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Here are some first impressions of Papua New Guinea:
Papua New Guinea (PNG) is situated just south of the Equator and north of the Australian continent. Apart from the mainland, it comprises approx. 600 islands and is one and a half times as big as Germany. The western part of the island is the Indonesian province 'Irian Jaya'. The main island is crossed by a central range with deep carved valleys, which highest elevation is 'Mount Wilhelm' with an altitude of 4.706 m. The two largest rivers of the country, the 'Sepik' with a length of 1.600 km and the 'Fly River' with a length of 1.100 km, wind through the swamps of the coastal lowland. A string of active volcanoes, especially in 'New Britain', attest to the low geological age of the country. The climate in PNG shows a wide difference due to the topographical conditions (highlands, lowlands, and islands). The trade wind from May to October and the winds of the monsoon from December to March mark the two seasons. Both are full of humidity and rainfalls occur year-round. Most of the rainfalls happen in the month of November to March. The average percipitation amounts to 2.540 mm per year, yet varies from 1.200 mm in 'Port Moresby' to 12.000 mm in 'Tabubil' in the western highland. It is mostly raining in the evenings.
The air temperature ranges depending on altitude between a maximum 38°C in the coastal areas and the freezing point on the highest elevations. The average temperature at the coast is 25 to 35°C, in the mountains the average lies within 20 to 28°C. The water temperature remains constant throughout the whole year. The sun is shining an average 7 hours per day. Because of the closeness to the Equator, there are no major shifts of day- and nighttimes during the year. At 6.00 a.m. the sun rises and between 6.00 and 6.30 p.m. it gets dark. The time difference to the CET is +10 hours. The currency of Papua New Guinea is Kina and freely convertible. As per today, 1 Euro buys 3.60 Kina.
Port Moresby - the gateway to adventure
The capital of PNG is a city with green suburbs, shady-frigid streets and modern office buildings, department stores, hotels, and good restaurants. 'Paga Hill' offers wonderful views over the city. Other points of interest are the national school of arts, the botanical gardens, the National-Museum as well as the magnificent Parliament- & Government Building in 'Waigani'.
The Highlands - one of the last paradises
The landscape of the Highlands ranges from tropical rain forests to landscapes rich in grass up to the snow-covered Mount Wilhelm. The people here primarily live on agriculture. Nature lovers are able to go on excursions to bird- and butterfly observations. Coffee- and tea plantations of PNG are also found in the Highlands. Several comfortable Lodges are the perfect starting point for tours in this region. Madang - the Jewel of the Bismarck-Lake Madang is approx. one flying hour from Port Moresby at the Bismarck Lake and has one of the most beautiful sea sides of PNG. The small village, which used to be a German coconut plantation in the past, is situated on a coral mountain that protects the bay. The village is still conserved in its nativeness with shady avenues, lined with high trees. Madang offers excellent diving possibilities with a great variety of corals and wrecks from World War II.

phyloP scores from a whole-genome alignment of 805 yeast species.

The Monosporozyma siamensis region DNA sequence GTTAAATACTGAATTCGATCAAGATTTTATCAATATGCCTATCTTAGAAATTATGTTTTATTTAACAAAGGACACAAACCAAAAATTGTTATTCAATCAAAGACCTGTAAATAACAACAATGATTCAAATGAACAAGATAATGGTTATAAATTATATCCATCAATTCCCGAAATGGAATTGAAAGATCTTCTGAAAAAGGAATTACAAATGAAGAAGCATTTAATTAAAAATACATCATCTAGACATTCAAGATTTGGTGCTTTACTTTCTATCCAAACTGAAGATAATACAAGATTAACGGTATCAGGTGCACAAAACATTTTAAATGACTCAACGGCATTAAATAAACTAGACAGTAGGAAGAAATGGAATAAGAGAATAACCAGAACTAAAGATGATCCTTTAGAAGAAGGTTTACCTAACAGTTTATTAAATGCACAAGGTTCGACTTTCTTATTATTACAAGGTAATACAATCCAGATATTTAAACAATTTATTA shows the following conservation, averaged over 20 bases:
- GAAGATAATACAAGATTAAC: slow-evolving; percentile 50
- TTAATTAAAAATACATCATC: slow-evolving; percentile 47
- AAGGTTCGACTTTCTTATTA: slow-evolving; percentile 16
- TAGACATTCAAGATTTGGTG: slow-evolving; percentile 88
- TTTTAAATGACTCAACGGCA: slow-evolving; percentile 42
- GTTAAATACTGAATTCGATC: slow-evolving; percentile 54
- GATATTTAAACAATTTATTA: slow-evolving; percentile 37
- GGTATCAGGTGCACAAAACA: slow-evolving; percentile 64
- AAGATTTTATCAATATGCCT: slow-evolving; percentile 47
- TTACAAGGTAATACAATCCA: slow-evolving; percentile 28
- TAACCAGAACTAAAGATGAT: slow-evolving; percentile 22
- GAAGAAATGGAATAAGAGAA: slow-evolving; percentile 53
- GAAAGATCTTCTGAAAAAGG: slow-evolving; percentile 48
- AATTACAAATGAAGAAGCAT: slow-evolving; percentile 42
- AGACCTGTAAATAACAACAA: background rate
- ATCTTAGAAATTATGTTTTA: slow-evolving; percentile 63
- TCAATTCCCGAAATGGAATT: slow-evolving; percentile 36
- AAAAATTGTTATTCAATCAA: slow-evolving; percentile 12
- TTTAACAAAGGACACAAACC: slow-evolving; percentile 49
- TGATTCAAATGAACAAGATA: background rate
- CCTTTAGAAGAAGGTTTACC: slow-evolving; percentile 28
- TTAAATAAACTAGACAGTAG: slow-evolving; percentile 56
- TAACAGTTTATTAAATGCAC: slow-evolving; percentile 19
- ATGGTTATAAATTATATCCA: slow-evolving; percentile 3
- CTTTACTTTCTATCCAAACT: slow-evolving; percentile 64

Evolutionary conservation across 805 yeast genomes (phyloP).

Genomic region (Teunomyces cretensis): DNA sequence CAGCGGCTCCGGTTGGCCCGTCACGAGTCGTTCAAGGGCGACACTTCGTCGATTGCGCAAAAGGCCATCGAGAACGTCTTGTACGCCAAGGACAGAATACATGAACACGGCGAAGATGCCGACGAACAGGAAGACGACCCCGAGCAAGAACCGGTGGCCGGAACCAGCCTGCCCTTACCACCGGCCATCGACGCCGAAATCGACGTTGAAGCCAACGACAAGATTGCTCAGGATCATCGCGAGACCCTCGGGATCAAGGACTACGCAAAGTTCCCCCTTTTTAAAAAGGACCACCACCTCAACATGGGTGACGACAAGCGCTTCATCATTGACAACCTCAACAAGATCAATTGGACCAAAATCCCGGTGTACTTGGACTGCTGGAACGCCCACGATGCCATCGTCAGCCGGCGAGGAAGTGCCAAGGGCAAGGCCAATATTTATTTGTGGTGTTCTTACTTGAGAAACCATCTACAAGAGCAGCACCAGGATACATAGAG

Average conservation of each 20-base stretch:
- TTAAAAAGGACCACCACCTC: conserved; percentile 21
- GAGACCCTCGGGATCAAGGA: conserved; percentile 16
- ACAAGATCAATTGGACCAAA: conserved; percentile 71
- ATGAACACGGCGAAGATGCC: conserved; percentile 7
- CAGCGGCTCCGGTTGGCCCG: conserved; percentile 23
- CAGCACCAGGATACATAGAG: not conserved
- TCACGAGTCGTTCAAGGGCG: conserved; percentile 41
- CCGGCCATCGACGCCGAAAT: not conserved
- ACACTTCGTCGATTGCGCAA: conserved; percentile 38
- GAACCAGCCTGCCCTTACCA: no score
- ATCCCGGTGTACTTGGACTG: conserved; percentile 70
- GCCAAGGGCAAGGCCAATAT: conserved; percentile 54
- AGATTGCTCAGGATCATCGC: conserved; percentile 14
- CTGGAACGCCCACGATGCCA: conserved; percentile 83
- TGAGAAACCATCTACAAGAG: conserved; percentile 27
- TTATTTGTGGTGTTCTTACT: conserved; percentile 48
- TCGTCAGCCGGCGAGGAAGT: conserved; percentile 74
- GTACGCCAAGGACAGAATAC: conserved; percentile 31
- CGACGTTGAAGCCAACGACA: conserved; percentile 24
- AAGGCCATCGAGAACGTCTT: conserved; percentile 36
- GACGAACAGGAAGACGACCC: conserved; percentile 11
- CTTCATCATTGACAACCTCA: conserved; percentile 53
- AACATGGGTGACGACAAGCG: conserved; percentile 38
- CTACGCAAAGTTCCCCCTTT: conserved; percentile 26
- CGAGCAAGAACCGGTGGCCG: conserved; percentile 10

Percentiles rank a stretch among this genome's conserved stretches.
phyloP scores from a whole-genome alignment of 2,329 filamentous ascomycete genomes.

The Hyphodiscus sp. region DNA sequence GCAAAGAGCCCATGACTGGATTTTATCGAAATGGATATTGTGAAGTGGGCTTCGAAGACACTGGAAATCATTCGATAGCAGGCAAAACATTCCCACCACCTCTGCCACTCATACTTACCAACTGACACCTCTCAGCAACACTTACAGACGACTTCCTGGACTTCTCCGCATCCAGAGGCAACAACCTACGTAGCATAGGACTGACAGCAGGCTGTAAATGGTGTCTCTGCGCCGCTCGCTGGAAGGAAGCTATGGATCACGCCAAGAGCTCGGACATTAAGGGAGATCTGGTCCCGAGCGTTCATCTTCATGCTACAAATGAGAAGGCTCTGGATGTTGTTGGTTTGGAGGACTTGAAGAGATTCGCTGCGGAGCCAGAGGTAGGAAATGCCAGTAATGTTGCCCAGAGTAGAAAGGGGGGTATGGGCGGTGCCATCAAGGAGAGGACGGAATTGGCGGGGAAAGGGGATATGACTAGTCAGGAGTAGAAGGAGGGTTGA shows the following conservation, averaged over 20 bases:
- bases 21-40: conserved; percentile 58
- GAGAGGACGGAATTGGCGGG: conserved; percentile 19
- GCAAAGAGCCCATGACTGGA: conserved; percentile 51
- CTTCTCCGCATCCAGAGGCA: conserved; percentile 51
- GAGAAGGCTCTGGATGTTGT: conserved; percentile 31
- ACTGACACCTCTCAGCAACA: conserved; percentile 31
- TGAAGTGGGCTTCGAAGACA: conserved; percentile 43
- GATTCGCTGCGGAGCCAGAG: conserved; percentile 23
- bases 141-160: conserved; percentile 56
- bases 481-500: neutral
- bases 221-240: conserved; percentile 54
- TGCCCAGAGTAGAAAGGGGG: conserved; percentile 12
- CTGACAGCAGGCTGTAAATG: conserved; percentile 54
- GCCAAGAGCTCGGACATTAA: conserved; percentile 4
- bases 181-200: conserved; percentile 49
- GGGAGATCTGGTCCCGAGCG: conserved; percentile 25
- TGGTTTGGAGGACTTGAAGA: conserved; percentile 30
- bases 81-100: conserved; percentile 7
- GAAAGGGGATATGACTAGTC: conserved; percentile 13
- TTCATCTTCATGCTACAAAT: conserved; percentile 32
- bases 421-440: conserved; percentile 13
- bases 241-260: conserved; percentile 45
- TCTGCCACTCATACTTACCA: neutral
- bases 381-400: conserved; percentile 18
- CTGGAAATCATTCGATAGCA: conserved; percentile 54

The Sepik-Region - Waterway to the unexpected
The mystic Sepik River is, with its 1200 km, the country’s largest river. It rises near the border to lrian Jaya. To this day, the Sepik River is mostly unaffected by western civilization. The people still live here in the same manner as their ancestors; they hunt crocodiles, flour meal out of palms and are masters of crafting original artwork. You can discover the Sepik River on board of two comfortable ships. The impressions are overwhelming: the call of tropical birds, the steaming of the jungle, the buzz of the drums, and locals who go hunting with bow and arrow. This is why the Sepik is also called "Amazonas of the Pacific".
Diving in PNG – another insider tip
Besides a fascinating and diverse maritime flora and fauna the diver finds in shallow waters, multiplicity of well-preserved aircraft- and ship wrecks from World War II are easily accessible in deeper levels. The diving sites at Loloata Island and the Bismarck Lake are easy accessible and, despite of their stunning ambiance, still low frequented.